The council would transfer the site to the OPW, which would build a memorial to commemorate all those who were confined to institutions.
The National College of Ireland “is exploring multiple possibilities for expansion, including the site on Sean McDermott Street”, says Robert Ward, NCI’s marketing director.
In this book, journalist Caelainn Hogan “sheds light on the darkest corners of our recent history in Ireland, but also holds up a mirror to today”, our reviewer writes.
Social Democrats Councillor Gary Gannon says the site should include a community space, an installation on what life inside was like, a museum, a memorial garden, housing, and food markets.
“Usually we stick a plaque on a building, but if the building is gone? I think how do we remember what has been lost is an important question.”
It would be the “height of insensitivity” if he doesn’t, when he stops in the neighbourhood later this month, says Social Democrats Councillor Gary Gannon.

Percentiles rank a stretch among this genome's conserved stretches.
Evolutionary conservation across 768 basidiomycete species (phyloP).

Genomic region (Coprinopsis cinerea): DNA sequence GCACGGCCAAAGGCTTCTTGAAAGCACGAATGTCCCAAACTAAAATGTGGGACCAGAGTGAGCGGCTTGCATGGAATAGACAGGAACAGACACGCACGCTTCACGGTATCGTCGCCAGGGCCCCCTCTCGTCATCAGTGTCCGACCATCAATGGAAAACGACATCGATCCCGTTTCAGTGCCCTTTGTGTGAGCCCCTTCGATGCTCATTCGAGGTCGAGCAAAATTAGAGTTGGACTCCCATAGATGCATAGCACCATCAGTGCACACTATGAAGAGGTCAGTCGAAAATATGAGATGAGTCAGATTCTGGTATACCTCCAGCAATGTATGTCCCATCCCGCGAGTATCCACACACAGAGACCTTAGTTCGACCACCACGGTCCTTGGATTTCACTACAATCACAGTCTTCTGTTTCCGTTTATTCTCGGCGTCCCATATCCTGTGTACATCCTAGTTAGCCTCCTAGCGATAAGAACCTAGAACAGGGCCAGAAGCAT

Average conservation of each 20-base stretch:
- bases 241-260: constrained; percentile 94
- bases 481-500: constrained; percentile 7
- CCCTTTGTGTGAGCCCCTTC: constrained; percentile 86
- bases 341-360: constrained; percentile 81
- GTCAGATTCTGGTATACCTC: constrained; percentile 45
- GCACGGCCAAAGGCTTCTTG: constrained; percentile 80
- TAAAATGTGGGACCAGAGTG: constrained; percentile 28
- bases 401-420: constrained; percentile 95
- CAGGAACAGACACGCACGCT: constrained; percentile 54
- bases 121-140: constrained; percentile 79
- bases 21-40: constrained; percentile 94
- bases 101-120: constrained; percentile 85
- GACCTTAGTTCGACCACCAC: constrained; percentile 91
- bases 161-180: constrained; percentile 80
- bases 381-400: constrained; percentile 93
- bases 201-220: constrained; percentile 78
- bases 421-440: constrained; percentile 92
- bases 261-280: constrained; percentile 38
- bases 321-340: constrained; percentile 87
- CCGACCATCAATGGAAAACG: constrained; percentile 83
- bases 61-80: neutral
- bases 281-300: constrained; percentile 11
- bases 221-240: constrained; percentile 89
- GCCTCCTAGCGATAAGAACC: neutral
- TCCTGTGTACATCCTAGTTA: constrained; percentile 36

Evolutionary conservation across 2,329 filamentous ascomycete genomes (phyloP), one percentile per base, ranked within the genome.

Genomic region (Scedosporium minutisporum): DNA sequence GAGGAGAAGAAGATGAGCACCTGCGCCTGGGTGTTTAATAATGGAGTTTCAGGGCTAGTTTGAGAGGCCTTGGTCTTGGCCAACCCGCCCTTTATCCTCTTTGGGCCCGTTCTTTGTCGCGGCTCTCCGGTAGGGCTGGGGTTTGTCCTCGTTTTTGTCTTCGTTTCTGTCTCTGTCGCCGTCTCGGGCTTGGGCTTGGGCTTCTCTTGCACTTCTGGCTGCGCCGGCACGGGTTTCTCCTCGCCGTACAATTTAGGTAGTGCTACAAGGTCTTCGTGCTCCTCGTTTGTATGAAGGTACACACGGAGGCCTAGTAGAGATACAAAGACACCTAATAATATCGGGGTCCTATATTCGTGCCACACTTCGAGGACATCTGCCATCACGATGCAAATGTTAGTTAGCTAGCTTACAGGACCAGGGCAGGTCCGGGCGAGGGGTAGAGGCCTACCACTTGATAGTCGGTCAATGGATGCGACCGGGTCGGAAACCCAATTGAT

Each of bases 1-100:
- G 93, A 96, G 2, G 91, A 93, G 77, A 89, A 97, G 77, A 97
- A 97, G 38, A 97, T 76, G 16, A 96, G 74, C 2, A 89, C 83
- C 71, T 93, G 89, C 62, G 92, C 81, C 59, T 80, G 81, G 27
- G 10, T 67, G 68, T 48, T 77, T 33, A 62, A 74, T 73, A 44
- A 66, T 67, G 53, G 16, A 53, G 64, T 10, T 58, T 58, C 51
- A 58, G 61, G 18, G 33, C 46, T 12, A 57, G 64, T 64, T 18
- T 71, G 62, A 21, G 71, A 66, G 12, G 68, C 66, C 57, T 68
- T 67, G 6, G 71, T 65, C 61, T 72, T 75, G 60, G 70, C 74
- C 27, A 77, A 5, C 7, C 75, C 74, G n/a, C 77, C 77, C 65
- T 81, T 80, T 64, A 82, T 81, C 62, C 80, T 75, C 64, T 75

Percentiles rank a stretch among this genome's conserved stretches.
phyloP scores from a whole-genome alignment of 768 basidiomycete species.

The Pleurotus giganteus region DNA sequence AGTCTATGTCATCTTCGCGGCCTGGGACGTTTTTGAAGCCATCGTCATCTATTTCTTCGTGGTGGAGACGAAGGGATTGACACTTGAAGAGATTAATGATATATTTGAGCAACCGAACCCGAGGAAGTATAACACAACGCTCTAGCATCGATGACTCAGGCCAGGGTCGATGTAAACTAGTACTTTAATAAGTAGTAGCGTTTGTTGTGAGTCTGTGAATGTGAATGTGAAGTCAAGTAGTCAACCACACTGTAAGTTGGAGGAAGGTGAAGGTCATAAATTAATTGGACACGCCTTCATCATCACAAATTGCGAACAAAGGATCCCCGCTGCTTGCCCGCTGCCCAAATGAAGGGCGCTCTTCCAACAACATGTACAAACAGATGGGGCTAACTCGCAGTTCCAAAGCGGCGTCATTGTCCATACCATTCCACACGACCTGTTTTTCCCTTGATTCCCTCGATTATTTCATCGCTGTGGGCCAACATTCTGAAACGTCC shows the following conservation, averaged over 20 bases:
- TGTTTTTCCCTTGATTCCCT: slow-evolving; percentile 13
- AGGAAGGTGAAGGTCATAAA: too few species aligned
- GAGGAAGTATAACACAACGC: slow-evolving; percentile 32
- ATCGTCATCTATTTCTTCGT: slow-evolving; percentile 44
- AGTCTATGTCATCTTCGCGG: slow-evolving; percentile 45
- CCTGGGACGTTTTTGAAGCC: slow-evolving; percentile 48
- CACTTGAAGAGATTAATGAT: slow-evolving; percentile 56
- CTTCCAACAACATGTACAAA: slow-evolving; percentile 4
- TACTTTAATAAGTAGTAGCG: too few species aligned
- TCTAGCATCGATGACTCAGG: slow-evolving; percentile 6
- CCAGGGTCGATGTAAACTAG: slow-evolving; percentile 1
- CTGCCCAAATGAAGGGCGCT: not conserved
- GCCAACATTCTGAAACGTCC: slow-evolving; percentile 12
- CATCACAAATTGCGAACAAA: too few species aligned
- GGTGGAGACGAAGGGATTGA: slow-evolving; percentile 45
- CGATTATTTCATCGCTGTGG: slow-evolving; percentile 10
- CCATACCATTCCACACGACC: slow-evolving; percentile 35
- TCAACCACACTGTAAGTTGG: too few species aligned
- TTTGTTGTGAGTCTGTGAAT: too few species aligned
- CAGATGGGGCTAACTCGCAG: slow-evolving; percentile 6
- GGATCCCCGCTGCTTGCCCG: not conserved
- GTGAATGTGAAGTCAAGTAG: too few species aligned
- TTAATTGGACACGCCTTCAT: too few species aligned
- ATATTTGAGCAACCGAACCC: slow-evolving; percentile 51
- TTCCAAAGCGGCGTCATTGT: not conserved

Looking at memorials to dark times around the world may help with ideas for the former Magdalene laundry on Sean McDermott Street.
Women who survived the laundries should be heard and heeded, when it comes to the Sean McDermott Street site, but local residents should be listened too as well, they say.
Caught in the barbed wire wrapped around the convent’s front gate, a woman was trying to escape. As the couple passed by, she called for help.
Records also show that council officials were warned that a lack of clarity over the memorial could hinder the sale of the site.